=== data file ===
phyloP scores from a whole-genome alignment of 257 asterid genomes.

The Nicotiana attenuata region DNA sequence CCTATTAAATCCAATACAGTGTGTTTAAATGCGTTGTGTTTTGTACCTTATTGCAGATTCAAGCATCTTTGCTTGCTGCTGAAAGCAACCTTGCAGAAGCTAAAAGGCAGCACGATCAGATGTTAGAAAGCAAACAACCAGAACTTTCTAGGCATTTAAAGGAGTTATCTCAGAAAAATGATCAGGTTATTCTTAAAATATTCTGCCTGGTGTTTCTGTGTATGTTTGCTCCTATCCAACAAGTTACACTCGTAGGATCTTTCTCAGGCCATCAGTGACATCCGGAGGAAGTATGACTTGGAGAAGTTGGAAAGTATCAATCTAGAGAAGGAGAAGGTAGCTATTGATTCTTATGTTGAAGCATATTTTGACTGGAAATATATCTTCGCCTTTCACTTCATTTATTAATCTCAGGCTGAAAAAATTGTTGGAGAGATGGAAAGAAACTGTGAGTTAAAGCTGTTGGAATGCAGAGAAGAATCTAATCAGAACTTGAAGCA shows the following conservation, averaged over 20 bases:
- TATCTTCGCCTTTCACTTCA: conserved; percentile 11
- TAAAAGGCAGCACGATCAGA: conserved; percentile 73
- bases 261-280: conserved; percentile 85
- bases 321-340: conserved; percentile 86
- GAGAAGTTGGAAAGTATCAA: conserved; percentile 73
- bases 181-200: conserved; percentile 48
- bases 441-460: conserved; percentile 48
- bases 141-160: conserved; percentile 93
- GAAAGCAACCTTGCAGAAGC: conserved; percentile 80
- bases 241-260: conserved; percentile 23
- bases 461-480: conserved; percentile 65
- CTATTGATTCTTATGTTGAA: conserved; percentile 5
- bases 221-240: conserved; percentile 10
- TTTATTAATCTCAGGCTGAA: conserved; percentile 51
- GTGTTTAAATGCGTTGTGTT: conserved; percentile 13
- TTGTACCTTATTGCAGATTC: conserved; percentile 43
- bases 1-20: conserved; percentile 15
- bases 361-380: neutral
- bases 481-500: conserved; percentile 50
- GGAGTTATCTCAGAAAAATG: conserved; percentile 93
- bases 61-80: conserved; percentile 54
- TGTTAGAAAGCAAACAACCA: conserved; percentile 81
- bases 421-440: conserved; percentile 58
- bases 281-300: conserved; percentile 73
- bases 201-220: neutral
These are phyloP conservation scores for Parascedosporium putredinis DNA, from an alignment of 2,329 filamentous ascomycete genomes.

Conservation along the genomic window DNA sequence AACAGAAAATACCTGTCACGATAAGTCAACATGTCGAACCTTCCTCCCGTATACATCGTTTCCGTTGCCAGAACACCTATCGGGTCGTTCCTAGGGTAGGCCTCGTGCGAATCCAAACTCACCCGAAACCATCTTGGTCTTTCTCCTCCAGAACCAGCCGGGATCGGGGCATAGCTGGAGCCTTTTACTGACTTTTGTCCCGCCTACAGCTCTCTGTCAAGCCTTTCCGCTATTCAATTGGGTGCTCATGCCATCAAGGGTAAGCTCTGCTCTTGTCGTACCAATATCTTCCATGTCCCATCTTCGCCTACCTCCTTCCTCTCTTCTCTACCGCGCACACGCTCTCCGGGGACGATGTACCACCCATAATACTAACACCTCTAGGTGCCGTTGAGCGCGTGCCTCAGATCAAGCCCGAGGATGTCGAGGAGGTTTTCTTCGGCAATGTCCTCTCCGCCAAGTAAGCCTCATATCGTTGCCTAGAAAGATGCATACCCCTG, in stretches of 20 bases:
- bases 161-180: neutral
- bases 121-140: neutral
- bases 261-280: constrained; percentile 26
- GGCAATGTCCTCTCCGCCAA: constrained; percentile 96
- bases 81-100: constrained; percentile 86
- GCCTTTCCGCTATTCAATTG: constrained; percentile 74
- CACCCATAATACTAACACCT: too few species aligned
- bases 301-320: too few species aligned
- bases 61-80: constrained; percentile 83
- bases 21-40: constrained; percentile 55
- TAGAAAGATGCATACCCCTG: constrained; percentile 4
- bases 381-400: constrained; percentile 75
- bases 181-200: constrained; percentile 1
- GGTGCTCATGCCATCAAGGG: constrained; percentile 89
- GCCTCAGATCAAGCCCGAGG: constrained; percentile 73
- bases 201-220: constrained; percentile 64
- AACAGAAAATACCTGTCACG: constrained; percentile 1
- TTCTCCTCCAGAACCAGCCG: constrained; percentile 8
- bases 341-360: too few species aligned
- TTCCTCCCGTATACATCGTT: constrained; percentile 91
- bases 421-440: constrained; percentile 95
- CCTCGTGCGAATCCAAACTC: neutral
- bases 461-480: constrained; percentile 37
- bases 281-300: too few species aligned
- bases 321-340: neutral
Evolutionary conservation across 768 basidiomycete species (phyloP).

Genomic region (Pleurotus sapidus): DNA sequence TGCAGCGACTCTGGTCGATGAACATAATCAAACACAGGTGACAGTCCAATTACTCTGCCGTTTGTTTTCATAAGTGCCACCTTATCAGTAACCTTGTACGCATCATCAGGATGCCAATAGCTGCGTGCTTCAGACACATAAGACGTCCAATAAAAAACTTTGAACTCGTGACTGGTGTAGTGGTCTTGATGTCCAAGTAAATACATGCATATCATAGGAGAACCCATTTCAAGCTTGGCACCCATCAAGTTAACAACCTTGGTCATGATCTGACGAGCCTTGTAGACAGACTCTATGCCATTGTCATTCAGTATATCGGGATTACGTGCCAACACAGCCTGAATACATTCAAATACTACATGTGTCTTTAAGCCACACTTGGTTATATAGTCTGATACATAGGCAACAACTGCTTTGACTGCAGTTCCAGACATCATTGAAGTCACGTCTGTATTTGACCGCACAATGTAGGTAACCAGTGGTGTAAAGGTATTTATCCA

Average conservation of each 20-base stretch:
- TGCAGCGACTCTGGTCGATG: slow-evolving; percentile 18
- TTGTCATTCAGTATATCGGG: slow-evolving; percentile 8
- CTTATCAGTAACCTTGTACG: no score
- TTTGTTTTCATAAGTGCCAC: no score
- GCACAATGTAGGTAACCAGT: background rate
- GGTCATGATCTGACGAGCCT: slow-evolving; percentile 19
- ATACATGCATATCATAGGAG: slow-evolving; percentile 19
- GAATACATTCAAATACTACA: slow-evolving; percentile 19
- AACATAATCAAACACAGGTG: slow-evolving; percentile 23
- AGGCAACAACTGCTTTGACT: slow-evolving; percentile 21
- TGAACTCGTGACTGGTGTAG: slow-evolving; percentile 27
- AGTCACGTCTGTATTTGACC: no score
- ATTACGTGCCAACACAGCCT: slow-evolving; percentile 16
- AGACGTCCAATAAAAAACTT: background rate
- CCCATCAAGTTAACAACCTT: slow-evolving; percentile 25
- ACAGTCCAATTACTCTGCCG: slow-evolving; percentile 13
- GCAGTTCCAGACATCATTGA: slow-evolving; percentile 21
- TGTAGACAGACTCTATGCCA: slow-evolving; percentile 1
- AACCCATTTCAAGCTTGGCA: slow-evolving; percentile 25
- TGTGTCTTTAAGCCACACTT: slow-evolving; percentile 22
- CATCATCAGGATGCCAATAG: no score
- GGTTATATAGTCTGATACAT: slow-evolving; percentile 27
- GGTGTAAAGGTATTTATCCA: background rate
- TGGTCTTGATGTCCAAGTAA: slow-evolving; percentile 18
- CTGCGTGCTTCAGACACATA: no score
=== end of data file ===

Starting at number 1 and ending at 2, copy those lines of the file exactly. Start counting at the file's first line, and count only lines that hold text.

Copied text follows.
phyloP scores from a whole-genome alignment of 257 asterid genomes.

The Nicotiana attenuata region DNA sequence CCTATTAAATCCAATACAGTGTGTTTAAATGCGTTGTGTTTTGTACCTTATTGCAGATTCAAGCATCTTTGCTTGCTGCTGAAAGCAACCTTGCAGAAGCTAAAAGGCAGCACGATCAGATGTTAGAAAGCAAACAACCAGAACTTTCTAGGCATTTAAAGGAGTTATCTCAGAAAAATGATCAGGTTATTCTTAAAATATTCTGCCTGGTGTTTCTGTGTATGTTTGCTCCTATCCAACAAGTTACACTCGTAGGATCTTTCTCAGGCCATCAGTGACATCCGGAGGAAGTATGACTTGGAGAAGTTGGAAAGTATCAATCTAGAGAAGGAGAAGGTAGCTATTGATTCTTATGTTGAAGCATATTTTGACTGGAAATATATCTTCGCCTTTCACTTCATTTATTAATCTCAGGCTGAAAAAATTGTTGGAGAGATGGAAAGAAACTGTGAGTTAAAGCTGTTGGAATGCAGAGAAGAATCTAATCAGAACTTGAAGCA shows the following conservation, averaged over 20 bases: